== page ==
Explore the Bible Study: Redemption Found

10:04 AM

 

"I'll be there for You" is the theme song for the popular sitcom, "Friends." The song expressed the desire to have friends who would support you no matter what you were facing. The sitcom and the the theme song resonated with audiences for a decade (1994-2004), is still popular in reruns, and a reunion of the Friends cast was recently aired on a popular movie channel. Everyone desires friends who will be there for them when things aren't going well. The Explore the Bible Study: Redemption Found, will examine how friends can either help our hurt you when you are facing unexplained difficulties. Fortunately, a believer has a friend who is closer than a brother and will never leave us or forsake us -- Jesus Christ!

We all know how it feels when someone doesn’t turn out to be the friend we expected them to be. Such was the case with Job. He was surrounded by so-called friends, and yet he experienced the sting of abandonment and loneliness because they turned against him. However, Job realized that, even though his friends had abandoned him, the Lord never would.

Job 19:19-29 follows the dialogue between Job and his three friends—Eliphaz, Bildad, Zophar. Job’s friends assumed that he was at fault for his suffering because of sin, and that he needed to repent. Throughout the dialogue, Job insisted he was innocent. He refused to accept their explanation of his predicament, and  would not take responsibility for what they claimed (19:2-6). 

In Job 19:7-18, Job laments his belief that, not only has God utterly rejected him for some reason, but he concludes that his friends, brothers, acquaintances, kinsmen, guests, maidservants, children, and even his wife and family find him repulsive (Job19:17). Throughout the passage he uses other words like abandoned, forgotten, foreigner, scorn, and mock to describe how he believers others view him.

Job's Feelings of Abandonment Escalate - Job 19:19-22

Job was physically emaciated and withered away. His skin was clinging to his bones. Job’s statement in verse 20 is where we get the phrase, “escaping by the skin of my teeth.” Turning to address his friends, Job appealed, “Have mercy on me, my friends, have mercy.” He asked for their compassion and comfort, not their cutting remarks. Job felt like a hunted animal with nowhere to hide.

The apostle Paul’s words in Romans 12:15 remind us to “weep with those who weep.” True friends are to identify with others in the “ups and downs” of life. Friends should be a healing balm in painful times. People enduring hardships need others to show compassion to them. The reaction of Job’s friends serves as an example of what not to do. 

Job then makes one of the most notable and significant statements in the entire book. While Job probably didn’t realize the eternal significance of his statements, God led him to utter words that pointed to the hope found in the coming of Jesus the Messiah. What’s more significant is that God gave these words to Job after on onslaught of despairing comments. 

Job's Amazing Statement of Faith - Job 19:23-27

The very fact that we are reading Job’s words today indicates that his wish was granted! Job’s wish for his words to be read and preserved for all to see stands as a testament to God’s power to preserve and place the words in the Bible that reveal God’s work and His ways. God knew we needed the words of Job and placed them in His Holy Bible for all mankind to read and study for eternity.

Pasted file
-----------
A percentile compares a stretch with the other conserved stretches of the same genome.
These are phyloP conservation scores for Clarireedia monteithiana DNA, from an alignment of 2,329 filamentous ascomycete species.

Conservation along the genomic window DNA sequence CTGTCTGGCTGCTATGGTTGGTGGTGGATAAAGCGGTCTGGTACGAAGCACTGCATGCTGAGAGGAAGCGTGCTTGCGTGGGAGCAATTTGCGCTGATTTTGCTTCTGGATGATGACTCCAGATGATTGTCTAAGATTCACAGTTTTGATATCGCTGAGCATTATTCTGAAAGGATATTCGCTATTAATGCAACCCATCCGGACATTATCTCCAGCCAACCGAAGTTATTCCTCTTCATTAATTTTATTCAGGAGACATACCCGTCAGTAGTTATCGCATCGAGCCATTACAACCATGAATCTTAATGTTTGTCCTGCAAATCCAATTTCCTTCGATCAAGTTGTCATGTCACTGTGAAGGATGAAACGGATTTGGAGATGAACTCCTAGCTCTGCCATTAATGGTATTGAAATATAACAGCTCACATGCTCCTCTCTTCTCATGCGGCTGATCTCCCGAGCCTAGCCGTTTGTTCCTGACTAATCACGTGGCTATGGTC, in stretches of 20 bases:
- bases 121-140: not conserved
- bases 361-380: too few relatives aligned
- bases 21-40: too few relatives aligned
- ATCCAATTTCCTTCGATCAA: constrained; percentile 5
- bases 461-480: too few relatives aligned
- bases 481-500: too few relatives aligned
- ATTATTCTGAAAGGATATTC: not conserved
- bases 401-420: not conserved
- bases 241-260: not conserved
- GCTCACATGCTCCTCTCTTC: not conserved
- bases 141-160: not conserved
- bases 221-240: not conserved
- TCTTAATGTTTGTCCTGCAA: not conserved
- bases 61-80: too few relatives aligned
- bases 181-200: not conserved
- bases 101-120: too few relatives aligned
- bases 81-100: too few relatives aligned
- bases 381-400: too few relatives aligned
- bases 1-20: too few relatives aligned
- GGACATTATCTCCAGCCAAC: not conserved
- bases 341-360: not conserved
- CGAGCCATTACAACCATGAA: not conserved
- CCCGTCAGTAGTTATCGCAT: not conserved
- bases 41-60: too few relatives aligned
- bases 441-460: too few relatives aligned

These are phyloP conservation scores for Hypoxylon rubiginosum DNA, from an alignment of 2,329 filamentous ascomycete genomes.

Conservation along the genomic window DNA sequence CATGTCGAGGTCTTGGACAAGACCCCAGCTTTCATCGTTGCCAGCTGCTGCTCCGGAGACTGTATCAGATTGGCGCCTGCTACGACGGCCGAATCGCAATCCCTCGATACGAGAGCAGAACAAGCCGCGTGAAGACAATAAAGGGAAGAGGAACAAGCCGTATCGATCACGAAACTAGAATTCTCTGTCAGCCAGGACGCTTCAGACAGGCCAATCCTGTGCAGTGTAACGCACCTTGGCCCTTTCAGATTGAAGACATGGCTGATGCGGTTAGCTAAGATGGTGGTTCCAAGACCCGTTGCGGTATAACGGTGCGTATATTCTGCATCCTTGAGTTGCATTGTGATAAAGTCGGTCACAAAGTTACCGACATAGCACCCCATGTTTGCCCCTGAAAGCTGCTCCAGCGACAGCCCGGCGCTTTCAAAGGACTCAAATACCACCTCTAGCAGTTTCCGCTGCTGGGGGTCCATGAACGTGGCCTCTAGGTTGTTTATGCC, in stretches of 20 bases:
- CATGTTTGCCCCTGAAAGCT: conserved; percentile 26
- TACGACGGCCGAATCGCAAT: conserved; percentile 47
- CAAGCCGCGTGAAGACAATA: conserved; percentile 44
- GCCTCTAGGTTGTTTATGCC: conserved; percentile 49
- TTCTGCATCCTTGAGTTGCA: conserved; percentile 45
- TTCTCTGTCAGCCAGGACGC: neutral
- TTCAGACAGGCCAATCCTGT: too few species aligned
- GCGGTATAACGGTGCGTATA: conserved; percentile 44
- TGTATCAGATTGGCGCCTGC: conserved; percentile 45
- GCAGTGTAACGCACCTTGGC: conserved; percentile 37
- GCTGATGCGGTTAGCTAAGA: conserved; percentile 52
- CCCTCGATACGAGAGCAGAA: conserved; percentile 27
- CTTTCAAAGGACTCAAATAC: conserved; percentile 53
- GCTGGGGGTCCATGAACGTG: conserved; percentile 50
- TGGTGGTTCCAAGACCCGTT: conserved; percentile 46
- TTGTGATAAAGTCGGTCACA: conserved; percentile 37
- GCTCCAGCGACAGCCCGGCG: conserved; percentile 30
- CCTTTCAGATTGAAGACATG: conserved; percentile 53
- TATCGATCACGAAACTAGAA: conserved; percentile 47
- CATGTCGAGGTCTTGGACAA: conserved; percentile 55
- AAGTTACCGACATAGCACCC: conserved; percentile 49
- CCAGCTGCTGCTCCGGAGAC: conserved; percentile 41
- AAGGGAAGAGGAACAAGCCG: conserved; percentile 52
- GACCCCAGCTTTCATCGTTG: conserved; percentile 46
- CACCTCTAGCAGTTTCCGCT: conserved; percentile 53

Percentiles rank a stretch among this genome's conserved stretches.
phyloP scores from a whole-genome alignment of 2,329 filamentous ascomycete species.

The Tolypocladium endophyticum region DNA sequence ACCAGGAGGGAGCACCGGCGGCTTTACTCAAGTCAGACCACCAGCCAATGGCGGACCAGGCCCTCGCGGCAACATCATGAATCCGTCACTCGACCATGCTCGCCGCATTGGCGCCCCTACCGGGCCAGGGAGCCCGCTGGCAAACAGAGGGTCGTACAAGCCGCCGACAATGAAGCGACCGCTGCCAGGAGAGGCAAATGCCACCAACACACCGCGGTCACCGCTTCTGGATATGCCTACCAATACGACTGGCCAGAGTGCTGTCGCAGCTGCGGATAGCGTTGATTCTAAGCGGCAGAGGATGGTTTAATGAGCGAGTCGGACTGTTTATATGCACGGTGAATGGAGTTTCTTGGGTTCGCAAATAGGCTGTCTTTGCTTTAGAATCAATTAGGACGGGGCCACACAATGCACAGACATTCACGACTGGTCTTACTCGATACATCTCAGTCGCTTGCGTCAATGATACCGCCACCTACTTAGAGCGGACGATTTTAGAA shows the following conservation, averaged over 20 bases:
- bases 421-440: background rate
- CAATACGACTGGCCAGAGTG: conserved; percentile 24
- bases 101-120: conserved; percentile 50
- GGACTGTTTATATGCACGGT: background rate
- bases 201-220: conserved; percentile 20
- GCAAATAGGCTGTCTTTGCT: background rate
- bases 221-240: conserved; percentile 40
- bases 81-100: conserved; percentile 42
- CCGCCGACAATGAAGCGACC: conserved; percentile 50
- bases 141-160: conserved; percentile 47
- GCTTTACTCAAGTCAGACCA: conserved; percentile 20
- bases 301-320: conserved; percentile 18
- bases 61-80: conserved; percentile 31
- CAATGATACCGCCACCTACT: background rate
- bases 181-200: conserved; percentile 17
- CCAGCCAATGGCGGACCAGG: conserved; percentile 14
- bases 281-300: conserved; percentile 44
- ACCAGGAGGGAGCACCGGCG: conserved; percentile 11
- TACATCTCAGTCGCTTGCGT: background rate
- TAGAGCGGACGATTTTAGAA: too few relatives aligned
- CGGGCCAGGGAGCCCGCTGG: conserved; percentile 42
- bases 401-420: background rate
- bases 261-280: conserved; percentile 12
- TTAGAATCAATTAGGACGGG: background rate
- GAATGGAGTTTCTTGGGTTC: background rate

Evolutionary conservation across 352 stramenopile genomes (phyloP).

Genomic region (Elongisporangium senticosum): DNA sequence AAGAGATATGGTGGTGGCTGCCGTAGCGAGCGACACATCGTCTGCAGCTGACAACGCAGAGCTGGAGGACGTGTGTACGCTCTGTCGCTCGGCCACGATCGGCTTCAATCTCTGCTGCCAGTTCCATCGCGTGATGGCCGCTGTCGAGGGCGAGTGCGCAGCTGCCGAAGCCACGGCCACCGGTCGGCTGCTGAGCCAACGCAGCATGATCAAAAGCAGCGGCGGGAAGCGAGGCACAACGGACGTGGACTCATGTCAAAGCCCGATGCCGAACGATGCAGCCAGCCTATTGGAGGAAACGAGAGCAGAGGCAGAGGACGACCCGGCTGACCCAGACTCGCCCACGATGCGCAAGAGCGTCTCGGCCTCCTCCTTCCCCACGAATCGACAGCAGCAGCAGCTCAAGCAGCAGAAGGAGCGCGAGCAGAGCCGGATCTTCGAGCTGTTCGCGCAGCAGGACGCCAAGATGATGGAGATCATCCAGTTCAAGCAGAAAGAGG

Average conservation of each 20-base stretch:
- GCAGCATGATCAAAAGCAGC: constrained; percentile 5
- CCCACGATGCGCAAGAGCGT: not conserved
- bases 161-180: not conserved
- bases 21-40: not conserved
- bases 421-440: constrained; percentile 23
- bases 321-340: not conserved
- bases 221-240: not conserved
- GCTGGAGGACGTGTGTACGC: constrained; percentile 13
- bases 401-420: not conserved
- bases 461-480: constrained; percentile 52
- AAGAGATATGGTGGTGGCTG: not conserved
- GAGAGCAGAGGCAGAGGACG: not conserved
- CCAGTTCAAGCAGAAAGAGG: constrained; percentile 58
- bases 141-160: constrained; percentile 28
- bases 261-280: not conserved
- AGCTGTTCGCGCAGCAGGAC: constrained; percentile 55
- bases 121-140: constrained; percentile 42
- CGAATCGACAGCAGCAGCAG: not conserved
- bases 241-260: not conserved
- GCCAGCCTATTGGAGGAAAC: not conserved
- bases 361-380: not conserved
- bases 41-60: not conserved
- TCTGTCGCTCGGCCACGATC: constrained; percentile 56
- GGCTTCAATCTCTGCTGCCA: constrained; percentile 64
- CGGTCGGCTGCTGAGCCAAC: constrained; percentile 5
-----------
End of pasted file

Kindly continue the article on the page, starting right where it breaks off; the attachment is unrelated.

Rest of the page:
While the words of Job’s suffering, pain, and agony are captured, the most important words are found in verses Job 19:25-27!

But I know that my Redeemer lives, and at the end he will stand on the dust. Even after my skin has been destroyed, yet I will see God in my flesh. I will see Him myself; my eyes will look at Him, and not as a stranger. My heart longs within me. (CSB)

With a burst of renewed faith in God, Job asserted, “I know that my Redeemer lives.” In the face of his own approaching death, Job believed that God, his Redeemer, would eventually vindicate him and redeem him out of bondage. Jesus is the Redeemer Job sought in these verses. 

A Warning to Job's "Friends" - Job 19:28-29

Job basically stated that the divine wrath they said he deserved would actually come to them if they were wrong with their assessment. Once this divine wrath came to the three counselors, Job warns them they would then truly know what divine judgement is.

When Jobs friends, family, and community turned away from him and accused him of being the culprit in the problems he was experiencing, he had a decision to make. He could become bitter and angry, or he could turn and trust God and God alone. He turned to God and God reassured Job that his Redeemer lives and that he will one day stand in His presence completely whole again. This gave Job the strength to stand confidently in the Lord and to even warn of judgment to those who don’t demonstrate compassion but exercise judgement that isn’t theirs to give.

What About You?

When you face difficulties, sickness, or some other debilitating circumstances are you strong enough in your faith to say as Job did, “I know my Redeemer lives . . . I will see Him myself; my eyes will look at him, and not as a stranger”?  If not, what needs to change?

The Explore the Bible Daily Discipleship Guide (p.32) and the Personal Study Guide (p.36) provides a challenge we should all consider: Who do you know who is facing a challenging time? What actions do you need to take this week to show them compassion? 

The downloadable teaching helps provide more details for this study along with some tools you can use in guiding a group Bible study. Be sure to use this as a supplement to your study of the Explore the Bible Study resources provided by LifeWay.

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